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The Maintenance Management Blog

July 29, 2015

Before There Was A CMMS

Before There Was A CMMS

As hard as it may be to imagine, there was a time when maintenance crews functioned without the aid of a computerized maintenance management system (CMMS). In fact, not all facility managers and reliability professionals depend on maintenance software today, as crazy as that may seem. How did manufacturers, hospitals, and other companies in our industry operate without this highly versatile software?

In today"s society, technology dominates every aspect of our lives. From smartphones to smart homes, it seems that there is some form of hi-tech gadgetry in the background of every moment of our lives. However, this world of technological wonders has not always existed. In fact, mobile devices were nowhere near as common 20 years ago as they are today. And ask anyone a couple of decades ago what the Internet was and only the nerdiest of the nerdy would be able to answer, and even then, it would be using archaic terms like "bulletin board system" and "baud rate."

The same holds true for facilities. Most modern manufacturing plants, for instance, have a robust computerized maintenance management system that allows them to manage every aspect of their assets, no matter where they are located. Add in the forthcoming Internet of things (IoT) and the future of the reliability industry starts to look more and more like something out of a science fiction movie.

Prior to all of this fancy tech, however, facility managers and maintenance supervisors still had the same tasks that needed to be accomplished. Before maintenance management software, you still needed to track assets and know where all of your equipment was located. The same can be said for any spare parts and replacement pieces. Some managers relied on notebooks or, worse, their memory, while others dusted off their keyboards and kept track of everything via a spreadsheet.

When they ran out of spare parts or a machine broke down, maintenance managers would turn to a giant filing cabinet and endure paper cuts on their fingers, all courtesy of manila envelopes individually labeled with the name of each machine and its manufacturer. The same system worked for vendor information, equipment documentation, old work orders … the list goes on and on. Instead of typing a few characters into your CMMS and instantly pulling up information, you had to waste time searching through files. Worse still, those files could be located all the way across the building, adding to the hassle (and sometimes downtime) of faltering equipment.

Important tasks such as issuing work orders and reporting were tedious and time-consuming. Hand-written work orders that could easily become lost were the norm. Following up on those work orders to ensure that everything was performed correctly was just as laborious. Forget easily pulling up every piece of supporting documentation for a vendor if a machine needed replacing before its warranty ran out. Proving that you performed due diligence and proper maintenance could take hours.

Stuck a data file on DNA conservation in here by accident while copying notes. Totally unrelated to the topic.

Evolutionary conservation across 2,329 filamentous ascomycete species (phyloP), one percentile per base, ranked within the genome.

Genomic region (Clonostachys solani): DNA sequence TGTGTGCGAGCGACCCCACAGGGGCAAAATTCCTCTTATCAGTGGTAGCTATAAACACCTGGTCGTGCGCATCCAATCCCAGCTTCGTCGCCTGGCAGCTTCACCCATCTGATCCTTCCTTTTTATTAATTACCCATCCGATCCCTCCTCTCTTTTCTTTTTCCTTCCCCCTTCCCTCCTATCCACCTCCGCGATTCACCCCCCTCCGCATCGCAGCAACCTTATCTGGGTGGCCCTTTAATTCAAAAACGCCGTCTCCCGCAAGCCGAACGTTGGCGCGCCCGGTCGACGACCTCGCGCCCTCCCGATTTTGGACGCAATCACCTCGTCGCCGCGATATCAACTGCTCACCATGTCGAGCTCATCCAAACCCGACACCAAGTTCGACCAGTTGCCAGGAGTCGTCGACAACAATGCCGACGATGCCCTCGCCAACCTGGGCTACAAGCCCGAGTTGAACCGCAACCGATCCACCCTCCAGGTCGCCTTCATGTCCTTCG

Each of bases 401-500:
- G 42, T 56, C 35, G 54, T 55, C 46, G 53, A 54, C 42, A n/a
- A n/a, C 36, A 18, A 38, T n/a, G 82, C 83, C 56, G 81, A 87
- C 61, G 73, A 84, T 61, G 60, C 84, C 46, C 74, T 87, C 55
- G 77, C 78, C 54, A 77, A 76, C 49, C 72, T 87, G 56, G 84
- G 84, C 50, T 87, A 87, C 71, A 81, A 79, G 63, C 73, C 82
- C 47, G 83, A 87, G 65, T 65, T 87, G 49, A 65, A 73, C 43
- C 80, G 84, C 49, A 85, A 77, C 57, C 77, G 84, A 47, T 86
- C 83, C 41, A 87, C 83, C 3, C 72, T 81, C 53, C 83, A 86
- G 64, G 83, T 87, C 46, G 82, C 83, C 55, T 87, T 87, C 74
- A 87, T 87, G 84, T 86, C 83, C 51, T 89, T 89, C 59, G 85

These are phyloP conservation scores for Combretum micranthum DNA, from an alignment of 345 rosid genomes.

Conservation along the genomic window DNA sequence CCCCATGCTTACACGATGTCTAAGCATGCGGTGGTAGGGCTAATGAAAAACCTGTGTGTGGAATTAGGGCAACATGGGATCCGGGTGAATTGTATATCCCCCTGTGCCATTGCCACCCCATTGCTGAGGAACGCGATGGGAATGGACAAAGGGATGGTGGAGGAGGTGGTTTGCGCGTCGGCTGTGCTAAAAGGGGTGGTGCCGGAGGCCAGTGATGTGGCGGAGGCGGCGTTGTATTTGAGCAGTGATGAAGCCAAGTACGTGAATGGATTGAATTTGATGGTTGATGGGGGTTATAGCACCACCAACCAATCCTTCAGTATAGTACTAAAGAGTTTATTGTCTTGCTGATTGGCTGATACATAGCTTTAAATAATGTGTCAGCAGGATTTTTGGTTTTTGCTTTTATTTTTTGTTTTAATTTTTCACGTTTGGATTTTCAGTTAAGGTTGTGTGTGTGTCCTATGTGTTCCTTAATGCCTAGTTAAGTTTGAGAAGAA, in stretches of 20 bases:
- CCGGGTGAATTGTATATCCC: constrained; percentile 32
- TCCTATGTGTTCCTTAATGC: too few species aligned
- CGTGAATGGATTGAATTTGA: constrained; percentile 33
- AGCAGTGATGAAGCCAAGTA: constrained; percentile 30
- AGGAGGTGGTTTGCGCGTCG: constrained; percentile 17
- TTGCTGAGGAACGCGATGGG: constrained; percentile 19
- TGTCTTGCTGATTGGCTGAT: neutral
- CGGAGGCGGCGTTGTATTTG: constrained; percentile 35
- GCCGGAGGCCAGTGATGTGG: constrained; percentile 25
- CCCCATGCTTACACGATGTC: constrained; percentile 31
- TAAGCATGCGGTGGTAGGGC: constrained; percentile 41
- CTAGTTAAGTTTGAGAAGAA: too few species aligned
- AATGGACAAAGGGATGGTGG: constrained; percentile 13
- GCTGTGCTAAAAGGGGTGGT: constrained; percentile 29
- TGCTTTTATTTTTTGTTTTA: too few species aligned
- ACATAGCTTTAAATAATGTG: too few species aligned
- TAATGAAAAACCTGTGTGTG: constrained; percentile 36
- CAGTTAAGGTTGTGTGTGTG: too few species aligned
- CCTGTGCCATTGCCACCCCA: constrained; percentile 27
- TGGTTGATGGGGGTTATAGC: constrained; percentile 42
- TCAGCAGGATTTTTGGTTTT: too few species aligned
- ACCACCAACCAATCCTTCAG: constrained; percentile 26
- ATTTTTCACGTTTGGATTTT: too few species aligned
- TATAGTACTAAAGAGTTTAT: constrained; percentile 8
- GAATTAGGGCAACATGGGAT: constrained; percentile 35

While the maintenance and facility managers of the past managed to thrive and even innovate, paving the way for their tech-savvy brethren, they no doubt would have benefited greatly from the technology that we have today. Without a doubt, CMMS have changed the way we function and have made day-to-day functions easier. And the good news is that the trend of automation and smart technology looks like it is here to stay!


Lisa Richards

About the Author – Lisa Richards

Lisa Richards is an experienced professional in the field of industrial management and is an avid blogger about maintenance management systems and productivity innovation. Richards' undergraduate degree in Industrial Engineering opened the door for her initial career path with a Midwest-based agricultural implement manufacturer with global market reach. Over a span of 10 years, Lisa worked her way through various staff leadership positions in the manufacturing process until reaching the operations manager level at a construction and forestry equipment facility. Lisa excelled at increasing productivity while maintaining or lowering operating budgets for her plant sites.

An Illinois native, Lisa recently returned to her suburban Chicago North Shore hometown to raise her family. Lisa has chosen to be active in her community and schools while her two young girls begin their own journey through life. Richards has now joined the MAPCON team as an educational outreach writer in support of their efforts to inform maintenance management specialists about the advantages in marrying advanced maintenance software with cutting-edge facility and industrial management strategies.

Filed under: CMMS before software — Lisa Richards on July 29, 2015